[Esperantanaso] has long been involved in producing homebrew 8-bit computers. His various builds could all achieve different things, but he grew frustrated that applications written for one could not be easily run on another. He recently took a big leap forward in this area, though, cooking up his own 8-bit operating system called WheatSystem.
The work initially began with BreadSystem, which relied on applications existing in bytecode. This would then be run by the BreadSystem OS which would handle the requisite conversion to the machine code of the system it ran on. However, the work quickly got out of hand when it came to implementing advanced features like the file system and floating-point handling. BreadSystem was looking likely to be too heavy to run on lightweight 8-bit systems.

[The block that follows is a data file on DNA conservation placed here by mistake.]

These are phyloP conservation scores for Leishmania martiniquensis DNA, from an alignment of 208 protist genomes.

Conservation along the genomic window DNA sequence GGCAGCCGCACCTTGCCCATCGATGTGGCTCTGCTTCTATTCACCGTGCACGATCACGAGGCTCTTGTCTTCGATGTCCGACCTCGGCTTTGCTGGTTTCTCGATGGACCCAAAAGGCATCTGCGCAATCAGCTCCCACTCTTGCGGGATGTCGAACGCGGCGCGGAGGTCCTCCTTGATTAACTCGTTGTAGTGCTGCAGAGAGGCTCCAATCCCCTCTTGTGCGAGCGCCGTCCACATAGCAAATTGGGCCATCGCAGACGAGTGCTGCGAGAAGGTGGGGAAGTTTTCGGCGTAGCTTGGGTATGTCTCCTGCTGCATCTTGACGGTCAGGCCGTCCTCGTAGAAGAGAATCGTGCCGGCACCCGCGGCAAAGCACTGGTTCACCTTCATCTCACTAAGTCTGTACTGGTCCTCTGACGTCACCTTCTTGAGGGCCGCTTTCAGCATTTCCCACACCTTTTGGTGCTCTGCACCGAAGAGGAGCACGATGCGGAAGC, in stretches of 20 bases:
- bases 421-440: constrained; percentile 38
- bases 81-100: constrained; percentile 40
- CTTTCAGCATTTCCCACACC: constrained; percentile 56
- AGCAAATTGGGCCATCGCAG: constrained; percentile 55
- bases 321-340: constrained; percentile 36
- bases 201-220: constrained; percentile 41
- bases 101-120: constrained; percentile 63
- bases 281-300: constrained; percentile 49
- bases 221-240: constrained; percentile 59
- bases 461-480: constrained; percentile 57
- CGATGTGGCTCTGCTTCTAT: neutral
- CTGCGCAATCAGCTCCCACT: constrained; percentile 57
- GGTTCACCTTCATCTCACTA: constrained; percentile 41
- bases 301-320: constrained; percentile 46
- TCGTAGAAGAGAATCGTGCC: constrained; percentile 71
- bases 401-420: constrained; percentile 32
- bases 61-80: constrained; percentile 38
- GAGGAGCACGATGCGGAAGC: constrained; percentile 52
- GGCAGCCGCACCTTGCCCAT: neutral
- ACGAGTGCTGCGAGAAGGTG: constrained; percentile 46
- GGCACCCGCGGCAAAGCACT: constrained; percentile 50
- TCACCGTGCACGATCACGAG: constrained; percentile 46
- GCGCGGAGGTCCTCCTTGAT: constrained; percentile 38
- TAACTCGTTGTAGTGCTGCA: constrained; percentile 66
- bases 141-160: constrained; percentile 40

That led to the development of WheatSystem, which kept the bytecode runtime environment, unified heap, and a memory permission system from BreadSystem. Fancier features like granular memory permissioning, automatic garbage collection, and file system directories were dropped.
WheatSystem quickly became a basic and functional OS. To demonstrate it, [Esperantanaso] created WheatBox 55A1, a small homebrew computer based on the ATmega328. It readily runs simple applications like a prime number generator or a basic RPG.
Creating one’s own OS is no mean feat, even at the 8-bit level. We’ve seen it done before, and it never fails to impress.